My position as a gay, black entreprenuer gives me a certain perspective on the reawakening of the Black Lives Matter movement during Pride month. I know how it feels to live as an intersectionality oppressed individual. Being LGBTQ+ is hard. Being black is hard. They present different challenges and together present further struggles to overcome in a society that is impregnated with institutionalised racism and bigotry.
A brighter spotlight is currently being shone on these issues than has been for a long time and so it is my, and all of our obligations to be vocal about injustices. You are either against racism and homophobia, or you are for it – in not taking a stand against them, you are for them.
As the CEO of Brand Advance, I acknowledge that I am a privileged black man. However, no matter how much money I may earn, I will still experience racist microagressions on a daily basis. On many occasions I have entered a lift and a woman will move her purse to the opposite side to where I’m standing. Or, when browsing a shop, I will be followed by a security guard while my white partner will be left alone. Even though I may have more money in the bank than him and be less inclined to steal anything, the colour of my skin negates these facts. It is important that these daily acts of racism, however small they may seem, are acknowledged as the acts of discrimination that they are.
Such racism can be seen in the LGBTQ+ community, much as homophobia can be prevalent in the black community. There have been countless times when out in gay bars that I have been asked the hackneyed question, “Where are you from?… No, but where are you really from?” Even though queer people are themselves oppressed, they still need to check themselves for the acts of racist microaggressions that they are committing.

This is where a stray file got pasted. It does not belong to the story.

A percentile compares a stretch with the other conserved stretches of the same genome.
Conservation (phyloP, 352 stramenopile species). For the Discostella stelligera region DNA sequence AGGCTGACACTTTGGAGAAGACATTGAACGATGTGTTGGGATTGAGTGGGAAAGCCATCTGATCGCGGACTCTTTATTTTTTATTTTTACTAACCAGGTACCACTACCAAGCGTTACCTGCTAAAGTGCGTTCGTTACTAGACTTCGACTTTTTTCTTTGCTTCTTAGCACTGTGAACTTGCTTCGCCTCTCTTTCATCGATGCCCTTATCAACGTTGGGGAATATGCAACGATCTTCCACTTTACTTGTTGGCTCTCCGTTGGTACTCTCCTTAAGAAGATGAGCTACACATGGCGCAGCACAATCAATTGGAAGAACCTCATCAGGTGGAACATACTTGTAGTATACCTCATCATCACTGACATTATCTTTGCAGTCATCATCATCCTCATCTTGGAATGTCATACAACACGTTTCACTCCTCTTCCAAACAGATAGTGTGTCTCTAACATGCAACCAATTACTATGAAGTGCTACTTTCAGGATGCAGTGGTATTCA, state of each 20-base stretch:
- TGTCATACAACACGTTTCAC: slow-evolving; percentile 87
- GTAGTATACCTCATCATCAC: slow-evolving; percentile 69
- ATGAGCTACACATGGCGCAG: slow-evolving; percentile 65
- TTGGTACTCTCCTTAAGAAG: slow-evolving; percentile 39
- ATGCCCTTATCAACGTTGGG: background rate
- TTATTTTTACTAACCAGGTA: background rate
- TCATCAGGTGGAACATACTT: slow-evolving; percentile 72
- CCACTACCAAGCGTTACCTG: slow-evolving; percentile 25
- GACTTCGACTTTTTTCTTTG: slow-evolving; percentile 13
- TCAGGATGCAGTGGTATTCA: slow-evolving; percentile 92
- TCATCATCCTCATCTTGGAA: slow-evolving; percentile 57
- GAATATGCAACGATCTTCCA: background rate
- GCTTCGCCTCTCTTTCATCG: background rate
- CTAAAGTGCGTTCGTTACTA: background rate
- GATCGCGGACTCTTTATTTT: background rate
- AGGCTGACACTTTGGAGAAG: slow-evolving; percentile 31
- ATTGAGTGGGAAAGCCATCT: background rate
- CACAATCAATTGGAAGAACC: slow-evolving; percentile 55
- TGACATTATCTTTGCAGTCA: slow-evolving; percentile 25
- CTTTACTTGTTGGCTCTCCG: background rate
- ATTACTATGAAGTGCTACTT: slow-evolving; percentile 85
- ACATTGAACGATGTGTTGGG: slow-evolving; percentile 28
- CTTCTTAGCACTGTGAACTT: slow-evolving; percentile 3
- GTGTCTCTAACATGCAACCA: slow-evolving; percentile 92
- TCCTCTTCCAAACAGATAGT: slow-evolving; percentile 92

This pervading racism can be seen on a larger scale in many industries and the world of advertising is not exempt from this. It is the responsibility of brands to ensure that their black and LGBTQ+ people alike are made to feel as though they can be themselves in the workplace. Do queer people feel as though they can talk openly about their partners to colleagues and superiors? Do black people feel as though they can wear their natural afro hair to work, or to a job interview. The answer is often no, and it is up to brands to change this.
Brands can often be criticised for jumping on the bandwagon for social movements such as Black Lives Matter and Pride. However, they can authentically enact change by taking action during times of societal conversation like we are experiencing now. They must be clear in their communications and be willing to have these difficult conversations both internally and externally. This will benefit them, as ultimately, if a brand is seen to be vocal, then their Gen Z and Millennial customers will be more likely to buy from them.
There is no special move that will make a brand’s actions of support ‘more authentic’. It doesn’t matter if a brand has been supportive of black and LGBTQ+ people throughout its entire history – it’s about speaking up now. I don’t expect brands to understand everything I go through as black, gay man. I will go through my struggle and they must go through their struggle of addressing discrimination through enforcing their internal policies. It is a matter of taking action in sending the right message to their customers and making their employees feel seen and accepted for who they are.
An Opinion Piece by Chris Kenna who is CEO of Brand Advance